Infrastructure Backlog Creates Need for Coatings in Sub-Saharan Africa
Increased Government Expenditure on Infrastructure will Drive Demand for Infrastructure Chemicals and Materials
CAPE TOWN, South Africa- The demand for coatings is expected to present countless opportunities for suppliers of raw materials and finished products in the Sub-Saharan Africa (SSA) region. Increasing urbanization and the growth of the middle class are also set to promote market prospects. The major infrastructure chemicals and materials used in the Sub-Saharan Africa (SSA) region include waterproofing, sealants and grouts, thermal insulation, and coatings. Uptake of these products is highly dependent on the level of construction activities.
A new analysis from market research firm Frost & Sullivan, Sub-Saharan Africa Infrastructure Chemicals and Materials Market, finds that the market was worth $524 million in 2010 and estimates it will reach $612 million in 2017. South Africa, Kenya and Ghana are the main countries covered in this research.
Government is the largest driver for growth in the development of infrastructure and, therefore, has a significant bearing on the level of demand for infrastructure chemicals and materials.
"SSA is characterized by a considerable infrastructure backlog," notes Frost & Sullivan’s Chemicals, Materials & Food Research Analyst Tatenda Zingoni. "Governments in the SSA region have plans to increase infrastructure investment, signaling potential increase in the demand for infrastructure chemicals and materials."
The decisions by governments, therefore, significantly affect demand for infrastructure chemicals and materials. The market is set for rapid expansion, as governments in South Africa, Kenya, and Ghana have programs underway to increase the infrastructure stock in these countries.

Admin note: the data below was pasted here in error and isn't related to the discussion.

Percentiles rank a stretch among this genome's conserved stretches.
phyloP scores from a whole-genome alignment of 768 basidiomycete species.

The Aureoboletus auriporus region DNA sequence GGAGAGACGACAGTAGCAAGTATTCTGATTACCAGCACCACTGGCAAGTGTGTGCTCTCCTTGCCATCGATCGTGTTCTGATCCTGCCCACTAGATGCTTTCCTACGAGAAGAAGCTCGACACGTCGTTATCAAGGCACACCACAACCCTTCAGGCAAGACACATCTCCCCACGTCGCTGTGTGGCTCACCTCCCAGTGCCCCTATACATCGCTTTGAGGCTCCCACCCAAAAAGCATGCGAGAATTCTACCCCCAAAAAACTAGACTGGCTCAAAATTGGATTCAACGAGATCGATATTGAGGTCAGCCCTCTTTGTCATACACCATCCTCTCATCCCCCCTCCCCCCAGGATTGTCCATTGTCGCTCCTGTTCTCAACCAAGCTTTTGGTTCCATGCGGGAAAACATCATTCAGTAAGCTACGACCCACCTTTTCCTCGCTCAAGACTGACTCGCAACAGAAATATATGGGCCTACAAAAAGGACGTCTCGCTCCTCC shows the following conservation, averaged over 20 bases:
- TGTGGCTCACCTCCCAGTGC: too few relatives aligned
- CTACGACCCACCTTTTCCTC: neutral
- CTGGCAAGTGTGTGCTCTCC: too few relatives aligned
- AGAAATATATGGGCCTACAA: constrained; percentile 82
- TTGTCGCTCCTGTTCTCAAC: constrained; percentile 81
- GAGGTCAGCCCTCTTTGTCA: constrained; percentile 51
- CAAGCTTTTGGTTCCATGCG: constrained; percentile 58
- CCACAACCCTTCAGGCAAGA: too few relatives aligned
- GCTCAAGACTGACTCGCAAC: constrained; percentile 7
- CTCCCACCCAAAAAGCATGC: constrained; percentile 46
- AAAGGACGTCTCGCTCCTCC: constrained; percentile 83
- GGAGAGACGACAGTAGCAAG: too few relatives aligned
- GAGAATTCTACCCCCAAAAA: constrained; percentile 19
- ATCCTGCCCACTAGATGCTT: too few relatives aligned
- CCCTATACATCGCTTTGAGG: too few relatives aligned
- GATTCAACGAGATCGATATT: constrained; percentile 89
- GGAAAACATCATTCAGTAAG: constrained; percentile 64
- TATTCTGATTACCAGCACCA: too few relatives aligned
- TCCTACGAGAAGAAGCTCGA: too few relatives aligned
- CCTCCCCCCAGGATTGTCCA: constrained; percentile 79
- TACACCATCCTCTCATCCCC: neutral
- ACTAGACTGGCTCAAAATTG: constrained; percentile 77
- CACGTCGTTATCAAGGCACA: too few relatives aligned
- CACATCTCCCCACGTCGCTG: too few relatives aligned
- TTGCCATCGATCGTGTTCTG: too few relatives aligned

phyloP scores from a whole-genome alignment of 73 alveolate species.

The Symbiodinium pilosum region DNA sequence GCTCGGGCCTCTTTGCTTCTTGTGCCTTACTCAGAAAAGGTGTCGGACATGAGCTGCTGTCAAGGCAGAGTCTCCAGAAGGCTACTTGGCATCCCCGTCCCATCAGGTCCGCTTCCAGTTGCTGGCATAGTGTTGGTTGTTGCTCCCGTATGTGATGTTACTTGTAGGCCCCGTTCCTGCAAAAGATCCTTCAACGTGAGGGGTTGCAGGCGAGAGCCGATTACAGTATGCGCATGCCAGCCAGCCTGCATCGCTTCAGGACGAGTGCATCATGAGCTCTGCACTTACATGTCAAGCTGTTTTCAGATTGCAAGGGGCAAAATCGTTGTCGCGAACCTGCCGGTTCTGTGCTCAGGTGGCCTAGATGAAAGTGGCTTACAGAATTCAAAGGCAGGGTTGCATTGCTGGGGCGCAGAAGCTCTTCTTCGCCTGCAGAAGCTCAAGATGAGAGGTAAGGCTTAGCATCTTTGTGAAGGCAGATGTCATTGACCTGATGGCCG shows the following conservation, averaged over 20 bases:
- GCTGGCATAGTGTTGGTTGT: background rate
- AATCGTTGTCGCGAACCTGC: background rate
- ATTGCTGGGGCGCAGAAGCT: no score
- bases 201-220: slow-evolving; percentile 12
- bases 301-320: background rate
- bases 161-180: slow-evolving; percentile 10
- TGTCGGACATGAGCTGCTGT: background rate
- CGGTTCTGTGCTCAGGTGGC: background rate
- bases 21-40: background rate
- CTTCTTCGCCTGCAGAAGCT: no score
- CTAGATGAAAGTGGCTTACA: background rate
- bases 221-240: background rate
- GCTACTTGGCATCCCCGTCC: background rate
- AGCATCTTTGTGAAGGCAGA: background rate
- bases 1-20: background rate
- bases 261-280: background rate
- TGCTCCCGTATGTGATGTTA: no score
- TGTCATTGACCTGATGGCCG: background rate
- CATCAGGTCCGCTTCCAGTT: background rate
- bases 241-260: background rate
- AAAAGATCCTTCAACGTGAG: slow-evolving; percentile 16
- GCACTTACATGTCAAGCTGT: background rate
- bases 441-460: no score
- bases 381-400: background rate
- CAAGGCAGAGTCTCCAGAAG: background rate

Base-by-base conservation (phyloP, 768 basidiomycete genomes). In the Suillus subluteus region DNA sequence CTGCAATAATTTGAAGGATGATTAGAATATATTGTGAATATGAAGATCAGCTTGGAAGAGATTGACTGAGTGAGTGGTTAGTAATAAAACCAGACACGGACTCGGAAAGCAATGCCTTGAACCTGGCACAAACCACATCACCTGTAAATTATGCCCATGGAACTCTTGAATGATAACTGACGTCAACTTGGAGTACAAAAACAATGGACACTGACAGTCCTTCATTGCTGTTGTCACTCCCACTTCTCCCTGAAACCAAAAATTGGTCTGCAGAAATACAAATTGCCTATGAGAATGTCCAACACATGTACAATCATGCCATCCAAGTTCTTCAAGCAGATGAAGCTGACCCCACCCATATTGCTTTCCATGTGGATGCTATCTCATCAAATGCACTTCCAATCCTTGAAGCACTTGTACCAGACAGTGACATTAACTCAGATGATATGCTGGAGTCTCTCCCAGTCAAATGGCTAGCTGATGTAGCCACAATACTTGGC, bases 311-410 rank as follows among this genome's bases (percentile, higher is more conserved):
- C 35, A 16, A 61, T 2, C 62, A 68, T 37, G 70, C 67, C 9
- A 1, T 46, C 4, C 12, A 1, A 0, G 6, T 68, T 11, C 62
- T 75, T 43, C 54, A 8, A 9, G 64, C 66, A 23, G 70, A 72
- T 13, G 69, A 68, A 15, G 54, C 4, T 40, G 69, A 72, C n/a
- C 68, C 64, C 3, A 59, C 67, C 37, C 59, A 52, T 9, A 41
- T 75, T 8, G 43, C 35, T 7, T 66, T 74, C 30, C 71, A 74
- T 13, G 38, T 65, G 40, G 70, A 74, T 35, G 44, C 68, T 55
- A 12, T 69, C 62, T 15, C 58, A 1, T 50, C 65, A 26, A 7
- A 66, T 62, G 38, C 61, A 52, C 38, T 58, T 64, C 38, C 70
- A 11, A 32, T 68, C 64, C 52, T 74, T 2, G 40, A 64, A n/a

Currently, a number of countries in SSA are involved in the import of raw materials for manufacturing of products, along with import of finished products. The reliance on imports exposes local manufacturers and end users to potential supply-chain bottlenecks related to importing.
"Ghana, Kenya and South Africa rely on the importation of some raw materials for manufacturing infrastructure chemicals and materials," explained Zingoni. "Delayed raw material shipments, as well as delays at ports of entry, pose a major challenge to suppliers and distributors."
Manufacturers of infrastructure chemicals and materials can ensure they are not negatively or largely impacted by delays that could result from supply-chain disruptions by increasing their stock holding levels.
"Having control of the raw material availability for the manufacturing process enables manufacturers to have access to critical inputs, thereby avoiding bottlenecks in the production system," advised Zingoni. "Although increasing stock levels raises costs, this works out to be a better option than running out of raw materials, which would negatively impact the manufacturing cycle."
For additional information about the report, e-mail Samantha James, Corporate Communications, at firstname.lastname@example.org.